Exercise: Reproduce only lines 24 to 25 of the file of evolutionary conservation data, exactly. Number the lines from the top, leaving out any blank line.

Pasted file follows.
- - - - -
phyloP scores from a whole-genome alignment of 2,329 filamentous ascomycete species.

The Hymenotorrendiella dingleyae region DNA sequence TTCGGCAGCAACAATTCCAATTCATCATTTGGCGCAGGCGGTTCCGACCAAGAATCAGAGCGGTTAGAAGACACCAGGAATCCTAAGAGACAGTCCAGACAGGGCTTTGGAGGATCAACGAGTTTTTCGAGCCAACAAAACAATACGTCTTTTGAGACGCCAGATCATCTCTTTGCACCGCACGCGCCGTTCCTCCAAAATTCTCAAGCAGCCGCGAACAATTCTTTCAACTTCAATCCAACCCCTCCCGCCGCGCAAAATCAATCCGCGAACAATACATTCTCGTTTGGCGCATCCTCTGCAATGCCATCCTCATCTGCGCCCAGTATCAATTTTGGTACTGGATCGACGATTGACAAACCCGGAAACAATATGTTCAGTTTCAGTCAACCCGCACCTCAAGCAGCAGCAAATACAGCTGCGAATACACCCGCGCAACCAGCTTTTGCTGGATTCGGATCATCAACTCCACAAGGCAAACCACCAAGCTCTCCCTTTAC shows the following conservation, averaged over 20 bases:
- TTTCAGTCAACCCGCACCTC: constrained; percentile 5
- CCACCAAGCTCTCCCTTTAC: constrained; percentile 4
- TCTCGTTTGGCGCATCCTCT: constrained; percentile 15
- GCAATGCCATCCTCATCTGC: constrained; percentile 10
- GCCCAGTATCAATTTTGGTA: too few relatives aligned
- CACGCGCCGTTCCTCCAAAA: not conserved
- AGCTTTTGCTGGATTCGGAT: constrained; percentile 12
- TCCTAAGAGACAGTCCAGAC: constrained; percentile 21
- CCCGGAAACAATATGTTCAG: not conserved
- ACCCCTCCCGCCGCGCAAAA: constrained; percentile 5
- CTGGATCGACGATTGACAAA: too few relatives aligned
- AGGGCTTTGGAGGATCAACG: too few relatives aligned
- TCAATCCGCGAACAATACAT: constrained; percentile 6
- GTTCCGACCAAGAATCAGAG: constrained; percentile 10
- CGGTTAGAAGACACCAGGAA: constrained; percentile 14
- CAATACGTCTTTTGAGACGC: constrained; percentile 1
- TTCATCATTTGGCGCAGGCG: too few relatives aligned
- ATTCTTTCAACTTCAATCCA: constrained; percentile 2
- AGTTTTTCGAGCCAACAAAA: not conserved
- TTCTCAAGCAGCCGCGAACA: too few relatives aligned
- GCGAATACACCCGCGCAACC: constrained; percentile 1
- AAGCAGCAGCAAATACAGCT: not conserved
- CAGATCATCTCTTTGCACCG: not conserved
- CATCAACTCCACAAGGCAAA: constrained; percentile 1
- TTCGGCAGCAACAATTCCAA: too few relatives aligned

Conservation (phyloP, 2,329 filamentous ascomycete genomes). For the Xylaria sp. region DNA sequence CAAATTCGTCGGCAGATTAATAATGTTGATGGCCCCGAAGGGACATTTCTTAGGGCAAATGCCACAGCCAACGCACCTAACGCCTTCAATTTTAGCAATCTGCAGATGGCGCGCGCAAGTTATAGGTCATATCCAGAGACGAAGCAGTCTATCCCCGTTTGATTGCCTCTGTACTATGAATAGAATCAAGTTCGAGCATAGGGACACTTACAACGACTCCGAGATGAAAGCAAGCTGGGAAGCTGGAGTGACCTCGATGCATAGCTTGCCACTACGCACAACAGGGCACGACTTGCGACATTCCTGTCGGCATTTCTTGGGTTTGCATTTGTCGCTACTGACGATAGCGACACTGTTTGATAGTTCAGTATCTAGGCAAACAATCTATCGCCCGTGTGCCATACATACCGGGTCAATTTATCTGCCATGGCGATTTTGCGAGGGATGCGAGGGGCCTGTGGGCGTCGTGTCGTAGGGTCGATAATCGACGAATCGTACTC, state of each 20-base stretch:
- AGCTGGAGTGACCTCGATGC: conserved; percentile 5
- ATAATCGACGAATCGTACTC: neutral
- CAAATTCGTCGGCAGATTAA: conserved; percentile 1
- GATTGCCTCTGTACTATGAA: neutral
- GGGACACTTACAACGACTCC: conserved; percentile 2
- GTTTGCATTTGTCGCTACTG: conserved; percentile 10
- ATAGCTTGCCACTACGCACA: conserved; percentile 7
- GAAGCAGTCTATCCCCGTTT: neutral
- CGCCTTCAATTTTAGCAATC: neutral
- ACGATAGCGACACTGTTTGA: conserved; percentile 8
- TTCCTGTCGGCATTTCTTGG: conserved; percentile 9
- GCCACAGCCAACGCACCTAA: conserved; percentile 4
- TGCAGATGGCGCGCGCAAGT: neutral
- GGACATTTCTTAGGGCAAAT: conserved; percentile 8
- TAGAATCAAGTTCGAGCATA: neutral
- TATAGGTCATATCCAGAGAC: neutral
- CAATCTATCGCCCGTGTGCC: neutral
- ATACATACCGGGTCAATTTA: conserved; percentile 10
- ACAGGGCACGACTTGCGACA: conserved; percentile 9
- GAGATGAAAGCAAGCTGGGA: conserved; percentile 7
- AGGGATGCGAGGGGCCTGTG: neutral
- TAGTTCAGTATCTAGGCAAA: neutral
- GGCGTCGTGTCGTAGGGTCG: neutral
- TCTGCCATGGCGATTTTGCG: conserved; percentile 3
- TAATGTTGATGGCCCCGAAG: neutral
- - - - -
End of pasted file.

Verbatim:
- AAGCAGCAGCAAATACAGCT: not conserved
- CAGATCATCTCTTTGCACCG: not conserved